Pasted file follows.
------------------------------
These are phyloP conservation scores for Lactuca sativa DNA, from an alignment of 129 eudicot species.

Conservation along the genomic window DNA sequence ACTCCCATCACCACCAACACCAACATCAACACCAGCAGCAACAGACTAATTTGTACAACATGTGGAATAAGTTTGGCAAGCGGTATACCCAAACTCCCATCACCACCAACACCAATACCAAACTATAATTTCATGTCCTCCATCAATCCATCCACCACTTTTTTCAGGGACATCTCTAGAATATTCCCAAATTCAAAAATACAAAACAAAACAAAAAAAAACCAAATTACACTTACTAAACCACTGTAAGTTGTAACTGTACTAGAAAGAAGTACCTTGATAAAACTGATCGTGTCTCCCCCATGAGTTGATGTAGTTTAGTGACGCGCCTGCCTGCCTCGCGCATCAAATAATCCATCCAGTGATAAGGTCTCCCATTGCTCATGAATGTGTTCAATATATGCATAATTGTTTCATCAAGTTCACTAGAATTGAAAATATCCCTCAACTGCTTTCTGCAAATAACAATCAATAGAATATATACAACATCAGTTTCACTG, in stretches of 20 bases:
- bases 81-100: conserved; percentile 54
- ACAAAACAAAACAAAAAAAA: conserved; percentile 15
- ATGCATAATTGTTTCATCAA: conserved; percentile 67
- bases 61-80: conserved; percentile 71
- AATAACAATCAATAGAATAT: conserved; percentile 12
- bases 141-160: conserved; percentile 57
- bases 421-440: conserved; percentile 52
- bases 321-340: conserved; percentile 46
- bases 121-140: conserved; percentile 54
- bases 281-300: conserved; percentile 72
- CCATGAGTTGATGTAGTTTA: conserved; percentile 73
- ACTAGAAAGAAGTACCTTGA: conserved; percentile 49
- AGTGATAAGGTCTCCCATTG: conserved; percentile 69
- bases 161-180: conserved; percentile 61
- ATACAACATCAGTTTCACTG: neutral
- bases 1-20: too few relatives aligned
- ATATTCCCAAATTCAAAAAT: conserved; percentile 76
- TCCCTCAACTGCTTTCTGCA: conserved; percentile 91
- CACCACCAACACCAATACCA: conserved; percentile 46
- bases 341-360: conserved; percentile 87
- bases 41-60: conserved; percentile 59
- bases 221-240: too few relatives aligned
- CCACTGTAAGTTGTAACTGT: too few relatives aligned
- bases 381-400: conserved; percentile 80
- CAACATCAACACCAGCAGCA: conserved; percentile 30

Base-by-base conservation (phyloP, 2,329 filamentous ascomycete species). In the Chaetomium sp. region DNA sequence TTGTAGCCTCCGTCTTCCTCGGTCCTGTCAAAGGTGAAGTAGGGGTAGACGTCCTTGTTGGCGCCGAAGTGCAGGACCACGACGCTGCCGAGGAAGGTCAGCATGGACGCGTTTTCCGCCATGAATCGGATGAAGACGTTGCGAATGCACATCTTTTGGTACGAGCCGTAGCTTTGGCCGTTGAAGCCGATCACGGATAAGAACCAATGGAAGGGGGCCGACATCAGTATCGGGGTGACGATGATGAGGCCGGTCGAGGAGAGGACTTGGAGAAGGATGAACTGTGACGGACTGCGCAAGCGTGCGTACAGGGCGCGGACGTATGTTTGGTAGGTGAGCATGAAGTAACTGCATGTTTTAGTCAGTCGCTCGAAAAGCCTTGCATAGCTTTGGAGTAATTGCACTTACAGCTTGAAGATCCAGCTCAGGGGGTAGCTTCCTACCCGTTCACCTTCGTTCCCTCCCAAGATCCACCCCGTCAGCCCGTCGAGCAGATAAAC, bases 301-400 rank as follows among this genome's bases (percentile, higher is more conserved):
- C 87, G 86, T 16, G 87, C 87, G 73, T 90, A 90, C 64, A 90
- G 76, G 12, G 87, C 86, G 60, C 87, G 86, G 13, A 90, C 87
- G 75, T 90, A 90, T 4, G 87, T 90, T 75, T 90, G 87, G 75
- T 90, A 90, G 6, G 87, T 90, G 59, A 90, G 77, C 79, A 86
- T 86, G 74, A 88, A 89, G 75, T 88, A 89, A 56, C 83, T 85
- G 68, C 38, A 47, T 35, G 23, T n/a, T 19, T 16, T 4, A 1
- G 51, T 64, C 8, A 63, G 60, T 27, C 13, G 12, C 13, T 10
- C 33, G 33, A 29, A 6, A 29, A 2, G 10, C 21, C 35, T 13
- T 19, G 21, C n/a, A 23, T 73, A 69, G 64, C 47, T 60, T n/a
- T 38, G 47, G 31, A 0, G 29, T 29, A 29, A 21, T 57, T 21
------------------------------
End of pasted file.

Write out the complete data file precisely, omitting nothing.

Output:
These are phyloP conservation scores for Lactuca sativa DNA, from an alignment of 129 eudicot species.

Conservation along the genomic window DNA sequence ACTCCCATCACCACCAACACCAACATCAACACCAGCAGCAACAGACTAATTTGTACAACATGTGGAATAAGTTTGGCAAGCGGTATACCCAAACTCCCATCACCACCAACACCAATACCAAACTATAATTTCATGTCCTCCATCAATCCATCCACCACTTTTTTCAGGGACATCTCTAGAATATTCCCAAATTCAAAAATACAAAACAAAACAAAAAAAAACCAAATTACACTTACTAAACCACTGTAAGTTGTAACTGTACTAGAAAGAAGTACCTTGATAAAACTGATCGTGTCTCCCCCATGAGTTGATGTAGTTTAGTGACGCGCCTGCCTGCCTCGCGCATCAAATAATCCATCCAGTGATAAGGTCTCCCATTGCTCATGAATGTGTTCAATATATGCATAATTGTTTCATCAAGTTCACTAGAATTGAAAATATCCCTCAACTGCTTTCTGCAAATAACAATCAATAGAATATATACAACATCAGTTTCACTG, in stretches of 20 bases:
- bases 81-100: conserved; percentile 54
- ACAAAACAAAACAAAAAAAA: conserved; percentile 15
- ATGCATAATTGTTTCATCAA: conserved; percentile 67
- bases 61-80: conserved; percentile 71
- AATAACAATCAATAGAATAT: conserved; percentile 12
- bases 141-160: conserved; percentile 57
- bases 421-440: conserved; percentile 52
- bases 321-340: conserved; percentile 46
- bases 121-140: conserved; percentile 54
- bases 281-300: conserved; percentile 72
- CCATGAGTTGATGTAGTTTA: conserved; percentile 73
- ACTAGAAAGAAGTACCTTGA: conserved; percentile 49
- AGTGATAAGGTCTCCCATTG: conserved; percentile 69
- bases 161-180: conserved; percentile 61
- ATACAACATCAGTTTCACTG: neutral
- bases 1-20: too few relatives aligned
- ATATTCCCAAATTCAAAAAT: conserved; percentile 76
- TCCCTCAACTGCTTTCTGCA: conserved; percentile 91
- CACCACCAACACCAATACCA: conserved; percentile 46
- bases 341-360: conserved; percentile 87
- bases 41-60: conserved; percentile 59
- bases 221-240: too few relatives aligned
- CCACTGTAAGTTGTAACTGT: too few relatives aligned
- bases 381-400: conserved; percentile 80
- CAACATCAACACCAGCAGCA: conserved; percentile 30

Base-by-base conservation (phyloP, 2,329 filamentous ascomycete species). In the Chaetomium sp. region DNA sequence TTGTAGCCTCCGTCTTCCTCGGTCCTGTCAAAGGTGAAGTAGGGGTAGACGTCCTTGTTGGCGCCGAAGTGCAGGACCACGACGCTGCCGAGGAAGGTCAGCATGGACGCGTTTTCCGCCATGAATCGGATGAAGACGTTGCGAATGCACATCTTTTGGTACGAGCCGTAGCTTTGGCCGTTGAAGCCGATCACGGATAAGAACCAATGGAAGGGGGCCGACATCAGTATCGGGGTGACGATGATGAGGCCGGTCGAGGAGAGGACTTGGAGAAGGATGAACTGTGACGGACTGCGCAAGCGTGCGTACAGGGCGCGGACGTATGTTTGGTAGGTGAGCATGAAGTAACTGCATGTTTTAGTCAGTCGCTCGAAAAGCCTTGCATAGCTTTGGAGTAATTGCACTTACAGCTTGAAGATCCAGCTCAGGGGGTAGCTTCCTACCCGTTCACCTTCGTTCCCTCCCAAGATCCACCCCGTCAGCCCGTCGAGCAGATAAAC, bases 301-400 rank as follows among this genome's bases (percentile, higher is more conserved):
- C 87, G 86, T 16, G 87, C 87, G 73, T 90, A 90, C 64, A 90
- G 76, G 12, G 87, C 86, G 60, C 87, G 86, G 13, A 90, C 87
- G 75, T 90, A 90, T 4, G 87, T 90, T 75, T 90, G 87, G 75
- T 90, A 90, G 6, G 87, T 90, G 59, A 90, G 77, C 79, A 86
- T 86, G 74, A 88, A 89, G 75, T 88, A 89, A 56, C 83, T 85
- G 68, C 38, A 47, T 35, G 23, T n/a, T 19, T 16, T 4, A 1
- G 51, T 64, C 8, A 63, G 60, T 27, C 13, G 12, C 13, T 10
- C 33, G 33, A 29, A 6, A 29, A 2, G 10, C 21, C 35, T 13
- T 19, G 21, C n/a, A 23, T 73, A 69, G 64, C 47, T 60, T n/a
- T 38, G 47, G 31, A 0, G 29, T 29, A 29, A 21, T 57, T 21